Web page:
The Alcorn Studio & Gallery


Words of Praise

"Whether he's interpreting the face of a famous author like Solzhenitsyn, illustrating with impeccable skill and sharp irony a scene from Malraux's Man's Hope, or taking on an entire novel, such as Paul LaFarge's The Artist of the Missing, there's no question that Stephen Alcorn is one of our most technically sophisticated and inspired of artists. The sheer craftsmanship is breathtaking, revealing a kind of artistry that hasn't existed for half a century, nearly obsessed with clean lines, the interplay of light and dark, the myriad possibilities offered by a centimeter of space, a delight in structure, design and texture. But more than the technique is the imagination and visual acuity Alcorn brings to his subjects: playing with perspectives, jostling with angles, combining foreshortened, exterior scenes with larger, emotional interiors, setting our expectations on head so we look, and look again, and marvel. This is multi-dimensional work in the true sense of the term: layered, split-imaged, resonating with multiple--sometimes complementary, sometimes contradictory--meanings, brilliantly executed, unfailingly interesting. Throughout his oeuvre Alcorn has lifted "the veil of familiarity," to use the phrase popularized by Wordsworth and Coleridge when stating the mission of the romantic poets. We see the world anew through his eyes, and remain, always, the richer for it."

— John A. Glusman
Vice President & Executive Editor, Farrar, Straus & Giroux


“It wasn’t an urge to play God that prompted Stephen Alcorn to reinvent the rooster, the cow, dog, owl, frog, tiger and even the Himalayan yak. It’s more a case of “the divine discontent of the truly creative mind” that bars him from repeating what has been done before. In his prints, with Medici-like indulgence, Alcorn has permitted himself every whim. The plates are saturated with texture, the borders are bursting with design themes and the animals themselves are invested with heroic and magical powers. The cow is capable of infinite pales of milk, the frog will turn into a prince momentarily, the valiant horse carries his knight to victory, the cat can cast spells and make sad princesses smile.”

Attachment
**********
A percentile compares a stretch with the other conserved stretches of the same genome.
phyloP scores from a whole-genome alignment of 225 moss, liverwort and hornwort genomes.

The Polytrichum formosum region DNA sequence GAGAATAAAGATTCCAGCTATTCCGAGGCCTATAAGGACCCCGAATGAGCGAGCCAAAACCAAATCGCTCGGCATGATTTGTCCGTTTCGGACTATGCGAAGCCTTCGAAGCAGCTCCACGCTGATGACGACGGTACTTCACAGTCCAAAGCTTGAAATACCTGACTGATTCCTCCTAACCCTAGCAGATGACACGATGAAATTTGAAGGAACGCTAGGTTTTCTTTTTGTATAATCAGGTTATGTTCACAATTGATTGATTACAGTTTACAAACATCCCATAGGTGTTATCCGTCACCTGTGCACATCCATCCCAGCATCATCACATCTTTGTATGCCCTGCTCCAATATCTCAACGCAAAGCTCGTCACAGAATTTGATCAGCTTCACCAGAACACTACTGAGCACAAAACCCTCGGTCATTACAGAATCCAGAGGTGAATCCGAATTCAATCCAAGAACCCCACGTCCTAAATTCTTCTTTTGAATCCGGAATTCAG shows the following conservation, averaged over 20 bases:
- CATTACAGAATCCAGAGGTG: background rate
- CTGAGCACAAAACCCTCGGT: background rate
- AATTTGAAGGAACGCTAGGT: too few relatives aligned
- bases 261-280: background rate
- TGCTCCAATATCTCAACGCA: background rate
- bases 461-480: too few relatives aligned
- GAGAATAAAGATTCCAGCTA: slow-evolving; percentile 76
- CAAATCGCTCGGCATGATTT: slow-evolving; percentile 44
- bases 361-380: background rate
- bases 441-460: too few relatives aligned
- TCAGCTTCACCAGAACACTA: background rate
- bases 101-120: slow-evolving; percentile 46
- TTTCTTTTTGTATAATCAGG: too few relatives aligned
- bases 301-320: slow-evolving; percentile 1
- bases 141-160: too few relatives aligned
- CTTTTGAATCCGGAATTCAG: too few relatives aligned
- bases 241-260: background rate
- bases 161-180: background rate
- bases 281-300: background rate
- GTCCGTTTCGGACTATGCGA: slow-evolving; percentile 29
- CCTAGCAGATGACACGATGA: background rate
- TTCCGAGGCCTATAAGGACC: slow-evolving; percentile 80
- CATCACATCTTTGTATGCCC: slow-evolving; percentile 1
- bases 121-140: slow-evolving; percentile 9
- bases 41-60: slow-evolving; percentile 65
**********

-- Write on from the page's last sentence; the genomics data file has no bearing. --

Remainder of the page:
- Marion Muller
from Stephen Alcorn Reinvents the Rooster
U&LC, volume 16, number 3, summer 1989


“We are reproducing Stephen Alcorn’s Ritratti degli Artisti Più Celebri, because we not only admire his unabashed hero-worship and the deep sentiment behind the project, but because we are completely bowled over by his artistry”.

- Marion Muller
Associate Editor, U&LC Journal
from “Stephen Alcorn’s Ritratti degli Artisti Più Celebri”; feature article, U&LC Journal
Volume 7, Number 4, December 1980


“I’ve always thought of art as being the perfect marriage of things seen and things dreamed,” Stephen Alcorn recently observed towards the end of a long, thoughtful conversation about his work. “It’s that marriage of the way we see things in our imagination and the way we perceive them physically in nature that creates tension and dynamic. Where do you find the right meeting point? In portraiture, for example, you can think of an egg and embellish it and arrive at a portrait. And you can also see the actual head in all its detail, subtlety, and complexity and distill it and arrive at an egg. The key is finding the middle ground where there’s a degree of distillation and abstraction without forsaking the character traits that give the specific subject its individuality.”

- Carol Stevens
Executive Editor, Print Magazine
From Choice Cuts, a cover story on the art of Stephen Alcorn
Print Magazine, January-February issue, 1994


“Stephen Alcorn relishes the challenges inherent in the linocut print, pushing them and exploiting them to achieve effects that are truly ground breaking and uniquely his. Indeed, his investigation of the linocut medium has been a kind of odyssey in which each discovery has led to a new vision, and the territory to be explored is apparently boundless.”

- Carol Steven
Executive Editor, Print Magazine
excerpt from the cover story entitled Choice Cuts: Stephen Alcorn’s favored technique is the linocut, thought
by many to be an unsophisticated medium. But he has exploited it to brilliant and ground breaking effect.
January-February, 1994; pg. 32-41


Not since the Belgian master Frans Masereel (1889 - 1972) has an artist reached such elevated heights in the art of printmaking”

— Daniele Baroni, Critic and Art Historian
From the cover story entitled The Art of Stephen Alcorn
Linea Grafica, Number 296; Pg. 10-19; Milano, Italy; 1995